Holiday entertaining can be daunting for anyone, especially those new to a gluten-free diet. I love entertaining and have learned a lot over the years about how to host without overloading myself with stress.
Entertaining is usually about spending time with people we care about and sometimes about trying to impress someone we feel we need to, like the boss or the in-laws. Regardless of the reason, the result is the same, you are sharing of yourself.
So why not share who you REALLY are and how you REALLY eat? Look at it this way – if you were invited to a person’s home from Ethiopia, wouldn’t you get more from the experience if they served you a traditional meal of theirs than if they tried to make the food you eat every day? The same holds true for gluten-free – sharing the foods you eat and love will give the other person more of an experience of who you are and how you live than trying to feed them food they can get anywhere else.
My rules for entertaining are pretty simple: I prepare food I love with care and hope others will love it also, I keep it as simple as I can so I can actually enjoy my guests, and I try to make everyone who enters my home feel special. I don’t try to be something I am not – like a gourmet French Chef. I just try to be the best of what I am. And you know what? It is enough!
To keep your holiday entertaining hassle-free, here are a few tips:
- Organize. As a professional event planner, I always did a timeline for events and I do them for my own parties, as well. Spreading the work over a period of a week is so much easier that trying to get it all done in one day. Figure out what can be done ahead and work it into the schedule. Decorating, shopping, gift wrapping of favors, setting up tables, and even making a lot of the food can all be done ahead. I even set up the bar, put out my buckets that will hold drinks, and put the drinks in them. Then a couple hours before, I just add ice. Easy!
- Allocate an hour or so of time before the party for you to relax and get ready; you should enjoy the party too!
- Instead of buying costly bottles of water, put out pitchers of water with lemon or lime slices – it’s pretty and economical.
- Make a signature cocktail. Stocking a bar with all types of liquors, mixers, and garnishes is expensive and there is a lot of waste. Make one festive alcoholic drink and one non-alcoholic drink, then set out sparkling and still water. If the budget allows, add some sodas, wine, and gluten-free beer. You also won’t spend tons of time during the party making drinks. Have the glasses, ice, and drinks all set up and let people serve themselves.
- When buying liquor and wine, always buy it from a place that will let you return unopened bottles. This way if you don’t use it, you don’t pay for it!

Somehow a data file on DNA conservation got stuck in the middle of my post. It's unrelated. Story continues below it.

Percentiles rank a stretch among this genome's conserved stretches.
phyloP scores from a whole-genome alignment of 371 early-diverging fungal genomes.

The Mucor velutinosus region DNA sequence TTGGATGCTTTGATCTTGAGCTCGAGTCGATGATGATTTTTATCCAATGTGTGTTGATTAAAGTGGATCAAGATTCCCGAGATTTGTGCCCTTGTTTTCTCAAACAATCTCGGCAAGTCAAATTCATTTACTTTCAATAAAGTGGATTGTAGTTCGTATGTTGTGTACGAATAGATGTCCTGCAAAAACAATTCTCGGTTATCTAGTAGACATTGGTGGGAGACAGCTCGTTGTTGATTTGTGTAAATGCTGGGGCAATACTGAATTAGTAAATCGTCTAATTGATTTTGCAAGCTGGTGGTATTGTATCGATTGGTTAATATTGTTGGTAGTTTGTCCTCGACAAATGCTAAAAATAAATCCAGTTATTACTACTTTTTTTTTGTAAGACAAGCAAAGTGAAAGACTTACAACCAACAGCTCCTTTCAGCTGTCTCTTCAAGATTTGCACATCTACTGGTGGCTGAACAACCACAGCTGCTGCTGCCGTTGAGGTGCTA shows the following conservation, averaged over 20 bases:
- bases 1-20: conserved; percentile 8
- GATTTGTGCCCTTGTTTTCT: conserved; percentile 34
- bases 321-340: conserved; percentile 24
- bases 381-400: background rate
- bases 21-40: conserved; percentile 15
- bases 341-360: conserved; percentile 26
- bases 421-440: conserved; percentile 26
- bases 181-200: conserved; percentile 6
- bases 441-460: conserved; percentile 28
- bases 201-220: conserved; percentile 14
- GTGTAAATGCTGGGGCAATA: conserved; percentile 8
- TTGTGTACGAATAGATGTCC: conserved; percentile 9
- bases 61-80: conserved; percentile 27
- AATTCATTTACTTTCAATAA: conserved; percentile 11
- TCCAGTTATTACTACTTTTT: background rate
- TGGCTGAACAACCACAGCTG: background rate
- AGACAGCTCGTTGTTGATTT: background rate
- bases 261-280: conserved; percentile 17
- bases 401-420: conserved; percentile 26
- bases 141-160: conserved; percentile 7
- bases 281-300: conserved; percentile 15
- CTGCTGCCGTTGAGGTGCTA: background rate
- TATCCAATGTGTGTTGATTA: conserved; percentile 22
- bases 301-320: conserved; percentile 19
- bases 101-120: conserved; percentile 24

- If space is an issue, think outside the box. In one house I lived in, I was very space challenged. Fortunately, there was an open floor plan, so I used the kitchen sink as my drink station – I filled it with wine, gluten-free beer, waters, and ice and put out glasses on the kitchen counter. The best part was at the end of the night I just pulled the plug and the water drained away! You can set food out all over the place, on side tables, coffee tables, even chairs if they are stable enough. Make little food stations. It is a lot of fun and encourages mingling around.
- The supermarket is your friend! You don’t have to cook everything from scratch. Take help where you can. Scope out the deli section for gluten-free meats and cheeses, frozen, precooked shrimp (thaw and serve with store-bought cocktail sauce – how easy!), fruits, veggies, and nuts. Make one or two really great things and then arrange the rest on platters. Supermarket flowers are inexpensive but may not be the prettiest – buy a couple arrangements then separate the flowers by type or color, put into small vases, and it looks super chic!
- Most of all, don’t bite off more than you can chew – relax, have fun, crank up the music, and spend time with your guests – everyone will enjoy themselves, including you!
A word about Tamari:
I made an entire holiday meal using Tamari in every course, from appetizers to dessert. You might think of Tamari as a typically Asian flavor but in reality, it is an excellent seasoning for poultry, meat, seafood, sauces, and sweets. Due to the amino acids in Tamari, it complements all the flavors of food – sweet, salty, sour, and bitter.
I like to combine Tamari with salt in my brining liquid for turkey and chicken – the Tamari has a rich, smooth, well-balanced flavor and less of a “salty bite” than using just salt. It adds flavor while reducing the sodium content, as I cut the amount of salt I would normally use in a brine. When roasting meats or poultry, it adds depth of flavor, deep color, and helps to ensure even browning.
Tamari deepens the flavor of gravies and sauces and adds nice color, as well.
You might wonder about Tamari in desserts. A little Tamari added to store-bought vanilla ice cream intensifies the vanilla flavor and brings out light, butterscotch notes. The addition of Tamari to chocolate intensifies the chocolate flavor, as well as adding a slight hint of saltiness – it is truly addictive!
Click here to view my holiday recipes with San-J Tamari.